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Thinking Clearly and Identifying Animal Tracks

Published on July 29, 2014 under Articles


 That time a rat became a snake…

When I was relatively new to animal tracking but knew just enough to be dangerous, I found myself looking at a series of raven tracks during a tracking class in a southern California desert. It was immediately obvious that the raven had landed, walked a few yards and then turned and took flight.

We were asked to look at these tracks and interpret what had happened. As the group of about 10 students and I analyzed the tracks in the sand, we began to develop a story that once complete went something like this: “The raven landed and walked a few yards and attacked a snake. It then then took flight while still battling the snake.”

We could clearly see the wispy marks where the snake had grazed the ground while being carried off by the raven. We could also see where the raven pecked a spot on the ground and picked up the snake.

Our instructors, Mark Elbroch and Jon Young, looked amused. The entire snake story was based on a few marks in the sand that turned out to be tail drags of kangaroo rats. The raven had simply pecked at a white spot in the sand and then took flight – somehow we turned this into a pretty amazing story.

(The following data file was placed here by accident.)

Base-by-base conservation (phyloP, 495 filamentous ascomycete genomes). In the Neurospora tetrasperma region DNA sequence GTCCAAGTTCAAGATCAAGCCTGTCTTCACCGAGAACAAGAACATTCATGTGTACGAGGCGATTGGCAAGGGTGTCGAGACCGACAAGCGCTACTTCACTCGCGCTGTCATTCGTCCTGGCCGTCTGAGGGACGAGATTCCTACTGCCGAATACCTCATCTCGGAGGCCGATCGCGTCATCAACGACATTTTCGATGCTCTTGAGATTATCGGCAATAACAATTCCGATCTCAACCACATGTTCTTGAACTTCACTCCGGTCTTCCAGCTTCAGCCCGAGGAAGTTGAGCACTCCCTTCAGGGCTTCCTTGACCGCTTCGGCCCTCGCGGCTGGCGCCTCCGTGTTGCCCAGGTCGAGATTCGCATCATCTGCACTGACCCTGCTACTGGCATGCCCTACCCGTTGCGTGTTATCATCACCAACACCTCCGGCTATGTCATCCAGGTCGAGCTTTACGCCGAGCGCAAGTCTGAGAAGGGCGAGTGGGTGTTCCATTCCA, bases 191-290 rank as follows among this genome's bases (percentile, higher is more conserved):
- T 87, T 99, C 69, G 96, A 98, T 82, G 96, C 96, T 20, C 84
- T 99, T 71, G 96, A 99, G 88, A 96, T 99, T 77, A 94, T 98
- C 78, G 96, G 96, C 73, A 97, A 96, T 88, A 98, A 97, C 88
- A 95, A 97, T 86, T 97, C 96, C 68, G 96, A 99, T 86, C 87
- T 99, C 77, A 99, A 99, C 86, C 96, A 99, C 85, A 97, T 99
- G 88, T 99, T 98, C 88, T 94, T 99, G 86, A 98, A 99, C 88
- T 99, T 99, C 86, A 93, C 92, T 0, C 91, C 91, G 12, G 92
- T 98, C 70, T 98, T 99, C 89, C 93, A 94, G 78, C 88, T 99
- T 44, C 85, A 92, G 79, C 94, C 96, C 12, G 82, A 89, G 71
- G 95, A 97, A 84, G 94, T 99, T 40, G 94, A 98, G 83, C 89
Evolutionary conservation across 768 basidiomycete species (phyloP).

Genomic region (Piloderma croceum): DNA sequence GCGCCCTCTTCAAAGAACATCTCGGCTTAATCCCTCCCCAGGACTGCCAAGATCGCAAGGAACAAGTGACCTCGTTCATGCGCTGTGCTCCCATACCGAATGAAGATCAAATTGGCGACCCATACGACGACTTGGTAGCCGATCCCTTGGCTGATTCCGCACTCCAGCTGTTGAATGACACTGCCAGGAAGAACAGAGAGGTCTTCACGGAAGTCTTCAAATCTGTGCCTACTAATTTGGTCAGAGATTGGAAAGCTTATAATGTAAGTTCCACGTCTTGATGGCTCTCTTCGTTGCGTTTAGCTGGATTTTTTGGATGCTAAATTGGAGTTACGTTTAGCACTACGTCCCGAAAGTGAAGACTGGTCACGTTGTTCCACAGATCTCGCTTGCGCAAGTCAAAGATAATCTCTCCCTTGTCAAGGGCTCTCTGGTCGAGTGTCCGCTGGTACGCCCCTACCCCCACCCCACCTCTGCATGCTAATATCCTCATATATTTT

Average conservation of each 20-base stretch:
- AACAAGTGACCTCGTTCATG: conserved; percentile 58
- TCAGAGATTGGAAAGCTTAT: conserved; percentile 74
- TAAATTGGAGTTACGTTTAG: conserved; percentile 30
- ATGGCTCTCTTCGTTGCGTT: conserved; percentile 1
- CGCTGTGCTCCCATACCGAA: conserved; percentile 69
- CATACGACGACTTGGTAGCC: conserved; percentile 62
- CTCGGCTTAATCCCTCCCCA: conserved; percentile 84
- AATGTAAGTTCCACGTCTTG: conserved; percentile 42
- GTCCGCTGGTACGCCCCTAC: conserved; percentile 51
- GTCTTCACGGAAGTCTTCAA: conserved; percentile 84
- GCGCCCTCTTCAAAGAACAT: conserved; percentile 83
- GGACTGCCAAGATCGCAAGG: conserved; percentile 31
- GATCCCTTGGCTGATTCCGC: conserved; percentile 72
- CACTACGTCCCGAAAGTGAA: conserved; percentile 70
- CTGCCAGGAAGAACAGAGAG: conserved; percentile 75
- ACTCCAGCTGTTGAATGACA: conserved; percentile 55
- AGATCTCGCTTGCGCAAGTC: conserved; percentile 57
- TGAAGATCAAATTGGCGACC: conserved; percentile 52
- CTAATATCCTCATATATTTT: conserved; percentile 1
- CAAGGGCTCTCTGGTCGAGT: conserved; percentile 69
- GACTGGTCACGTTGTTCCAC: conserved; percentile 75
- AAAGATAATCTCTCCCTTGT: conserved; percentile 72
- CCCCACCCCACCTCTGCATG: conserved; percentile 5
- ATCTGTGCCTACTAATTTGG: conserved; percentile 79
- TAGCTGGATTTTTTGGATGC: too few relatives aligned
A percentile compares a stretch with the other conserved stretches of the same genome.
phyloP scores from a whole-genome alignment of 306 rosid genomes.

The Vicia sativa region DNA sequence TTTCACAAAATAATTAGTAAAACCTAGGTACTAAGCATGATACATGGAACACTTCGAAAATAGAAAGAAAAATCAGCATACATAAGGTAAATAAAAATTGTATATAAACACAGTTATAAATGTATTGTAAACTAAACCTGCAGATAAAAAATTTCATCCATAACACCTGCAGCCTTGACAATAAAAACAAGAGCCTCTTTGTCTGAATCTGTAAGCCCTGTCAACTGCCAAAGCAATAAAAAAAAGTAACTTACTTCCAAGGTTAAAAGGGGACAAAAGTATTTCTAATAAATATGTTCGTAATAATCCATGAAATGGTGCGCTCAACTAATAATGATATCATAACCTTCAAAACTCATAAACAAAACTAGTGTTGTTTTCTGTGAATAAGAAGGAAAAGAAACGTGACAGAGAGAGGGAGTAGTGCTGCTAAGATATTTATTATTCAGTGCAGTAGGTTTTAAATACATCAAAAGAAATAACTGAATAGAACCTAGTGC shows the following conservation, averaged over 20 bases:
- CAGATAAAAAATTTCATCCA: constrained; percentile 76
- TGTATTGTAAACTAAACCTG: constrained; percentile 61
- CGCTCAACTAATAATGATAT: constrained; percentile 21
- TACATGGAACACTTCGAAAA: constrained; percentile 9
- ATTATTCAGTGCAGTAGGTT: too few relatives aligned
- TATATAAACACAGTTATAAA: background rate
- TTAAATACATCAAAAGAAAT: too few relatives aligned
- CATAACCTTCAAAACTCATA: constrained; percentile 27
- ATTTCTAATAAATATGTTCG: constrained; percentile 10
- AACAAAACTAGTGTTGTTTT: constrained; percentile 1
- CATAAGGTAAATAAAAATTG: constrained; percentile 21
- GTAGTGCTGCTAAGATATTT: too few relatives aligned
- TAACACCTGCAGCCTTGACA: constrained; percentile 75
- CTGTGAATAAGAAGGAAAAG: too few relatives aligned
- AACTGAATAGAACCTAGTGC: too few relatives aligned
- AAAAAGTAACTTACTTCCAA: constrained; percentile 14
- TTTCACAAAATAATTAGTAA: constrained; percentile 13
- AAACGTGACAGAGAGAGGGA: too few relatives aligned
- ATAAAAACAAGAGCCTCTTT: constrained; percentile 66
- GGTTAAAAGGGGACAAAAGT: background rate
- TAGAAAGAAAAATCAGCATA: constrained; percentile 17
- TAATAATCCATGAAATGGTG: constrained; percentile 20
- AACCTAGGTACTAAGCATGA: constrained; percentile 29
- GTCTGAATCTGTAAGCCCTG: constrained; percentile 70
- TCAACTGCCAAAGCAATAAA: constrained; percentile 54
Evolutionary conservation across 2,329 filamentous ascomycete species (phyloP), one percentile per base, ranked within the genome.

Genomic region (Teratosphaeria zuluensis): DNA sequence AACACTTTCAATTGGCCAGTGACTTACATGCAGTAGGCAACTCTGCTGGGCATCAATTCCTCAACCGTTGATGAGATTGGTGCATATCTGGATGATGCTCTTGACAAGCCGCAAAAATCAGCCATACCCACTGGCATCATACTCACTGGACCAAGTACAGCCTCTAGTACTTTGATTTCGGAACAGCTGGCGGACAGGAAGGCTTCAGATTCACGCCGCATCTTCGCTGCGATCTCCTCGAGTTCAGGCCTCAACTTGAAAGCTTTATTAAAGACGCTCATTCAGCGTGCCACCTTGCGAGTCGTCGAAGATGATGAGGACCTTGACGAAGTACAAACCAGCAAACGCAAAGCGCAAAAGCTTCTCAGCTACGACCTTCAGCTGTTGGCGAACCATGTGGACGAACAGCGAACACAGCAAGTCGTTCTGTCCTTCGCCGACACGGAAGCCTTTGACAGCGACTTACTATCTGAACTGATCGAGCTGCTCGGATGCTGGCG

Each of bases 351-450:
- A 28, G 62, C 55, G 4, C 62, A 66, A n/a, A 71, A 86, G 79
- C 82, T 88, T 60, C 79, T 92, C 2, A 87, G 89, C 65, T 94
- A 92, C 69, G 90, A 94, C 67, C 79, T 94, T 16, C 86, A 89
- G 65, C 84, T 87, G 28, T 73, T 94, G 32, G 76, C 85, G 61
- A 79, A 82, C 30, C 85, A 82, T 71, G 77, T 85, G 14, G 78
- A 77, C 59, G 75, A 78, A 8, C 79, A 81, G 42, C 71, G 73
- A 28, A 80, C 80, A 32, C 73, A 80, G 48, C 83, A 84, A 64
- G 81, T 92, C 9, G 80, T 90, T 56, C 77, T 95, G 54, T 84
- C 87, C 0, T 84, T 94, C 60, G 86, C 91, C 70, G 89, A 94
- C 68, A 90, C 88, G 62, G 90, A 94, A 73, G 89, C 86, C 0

In retrospect, there is a valuable lesson here and it’s one of the most valuable lessons of tracking – how to think. The way we humans interpret and make conclusions from evidence is often based on weak or flawed logic and can lead to wrongful convictions in courts or even worse.

How we make mistakes…

The process of accurately interpreting animal tracks and sign is much like a detective building a case. It starts with carefully analyzing the evidence and then making a series of premises in which to make larger conclusions.

Deductive reasoning is the process of linking premises and following certain logical rules such that the conclusions must be true. Here are some examples:

  1. All canines are mammals. Coyotes are a canine. Therefore all coyotes are mammals.
  2. All canines have a strong sense of smell. Coyotes are a canine. Therefore all coyotes have a strong sense of smell.

On the surface, this seems like a simple concept. But it can get more complicated. Here is an examples where things go wrong:

  1. Coyote tracks show 4 toes and claws, this track has 4 toes and claws, therefore this is a coyote track.

This statement is incorrect because it is based on the premise that ONLY coyote tracks have these traits when in reality, many species can show 4 toes and claws. The fallacy of this argument becomes obvious in this example:

  1. Coyotes have hair, this animal has hair, therefore this animal is a coyote.

I offer these concepts in order to encourage careful consideration of your assumptions and the logical leaps we sometimes make. See this excellent list of other logical fallacies. When we were analyzing the raven tracks, we made several mistakes:

  1. We all assumed the kangaroo rat tail drags were snake tracks despite insufficient evidence.
  2. We then assumed that the kangaroo rat tracks were the same age as the raven tracks.
  3. We assumed that because the tracks were in the same place that they were connected in some way (the raven hunting a snake).
  4. Finally, we probably assumed that because the instructors were asking us this question it must be interesting in some way.